The course also offers a thought-provoking perspective on the nature of human spirituality. As Professor Johnson demonstrates, mystical strains of thought have permeated and influenced these three great religions for centuries, despite opposition from—and, in some cases, persecution by—the mainstream religious community. As you come to see, this persistence in the face of persecution reflects something about human nature: the need to pursue ultimate knowledge and union with a transcendent power.

    A Unique Opportunity

    For most students, this is a unique opportunity. Many of the sources Professor Johnson draws on—from ancient Hebrew meditations to medieval Muslim philosophical texts to early Christian Gnostic writings—are unavailable to general readers. Some of them have only recently been translated into English. Professor Johnson's course offers for nonspecialists what in many cases is a first-time glimpse into this tradition.

    A noted religious scholar and former Benedictine monk, Professor Johnson offers an intriguing, enlightening look into these seldom-studied traditions and illuminates the rich and complex relationship between mystical contemplation and the Western traditions of faith. He also helps you understand how these various traditions have contributed to faith, philosophy, and daily life over the centuries.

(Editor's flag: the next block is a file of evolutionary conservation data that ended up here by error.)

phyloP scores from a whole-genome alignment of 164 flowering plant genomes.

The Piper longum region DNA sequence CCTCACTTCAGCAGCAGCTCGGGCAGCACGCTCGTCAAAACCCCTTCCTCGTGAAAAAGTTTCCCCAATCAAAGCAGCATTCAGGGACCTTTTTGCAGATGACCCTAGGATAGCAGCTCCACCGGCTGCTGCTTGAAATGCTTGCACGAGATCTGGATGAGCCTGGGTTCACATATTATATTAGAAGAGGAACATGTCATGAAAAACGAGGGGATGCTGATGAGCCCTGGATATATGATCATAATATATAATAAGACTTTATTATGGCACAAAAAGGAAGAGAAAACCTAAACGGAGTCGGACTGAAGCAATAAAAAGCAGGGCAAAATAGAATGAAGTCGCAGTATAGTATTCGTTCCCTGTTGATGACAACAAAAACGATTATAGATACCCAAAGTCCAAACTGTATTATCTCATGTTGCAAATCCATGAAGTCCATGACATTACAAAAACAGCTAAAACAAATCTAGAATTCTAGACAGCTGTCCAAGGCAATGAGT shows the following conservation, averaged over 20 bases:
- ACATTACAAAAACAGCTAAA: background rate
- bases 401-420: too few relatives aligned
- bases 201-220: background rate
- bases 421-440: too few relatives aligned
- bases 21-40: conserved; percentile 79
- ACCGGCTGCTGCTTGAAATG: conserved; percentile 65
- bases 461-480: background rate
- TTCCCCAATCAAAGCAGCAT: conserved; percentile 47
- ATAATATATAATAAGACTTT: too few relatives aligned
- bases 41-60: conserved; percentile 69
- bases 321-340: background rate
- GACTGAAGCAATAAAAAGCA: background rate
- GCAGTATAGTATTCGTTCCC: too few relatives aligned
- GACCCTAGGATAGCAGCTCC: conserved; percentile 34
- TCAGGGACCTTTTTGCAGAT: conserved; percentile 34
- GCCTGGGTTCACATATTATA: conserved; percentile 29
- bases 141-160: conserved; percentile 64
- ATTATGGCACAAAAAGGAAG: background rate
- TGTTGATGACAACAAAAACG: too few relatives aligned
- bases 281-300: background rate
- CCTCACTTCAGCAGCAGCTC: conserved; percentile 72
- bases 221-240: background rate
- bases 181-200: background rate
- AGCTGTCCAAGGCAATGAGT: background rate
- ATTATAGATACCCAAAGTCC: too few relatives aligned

But perhaps most important, he invites you to join him as you ponder a new way to understand faith, religion, and the essence of humanity. Explore with Professor Johnson the intriguing and enriching insights that await you in Mystical Tradition: Judaism, Christianity, and Islam.

    Should I Buy Audio or Video?

    While this course works well in all formats, the DVD version features over 700 visual elements to enhance your learning experience, including images, maps, and a wealth of on-screen text taken from each faith's rich body of mystical literature.

    Course Lecture Titles

    36 Lectures
    30 minutes / lecture

    1. A Way into the Mystic Ways of the West
    What do we mean by religion, mysticism, and prayer? What is the relation of mystical experience and mystical writing? In this opening lecture, you consider these questions and preview the path you will take as you consider the traditions of mysticism in Judaism, Christianity, and Islam.

    2. Family Resemblances and Differences
    You take a closer look at the traditions and observances of the three major Western religions and explore their complex interrelations and differences.

    3. The Biblical Roots of Western Mysticism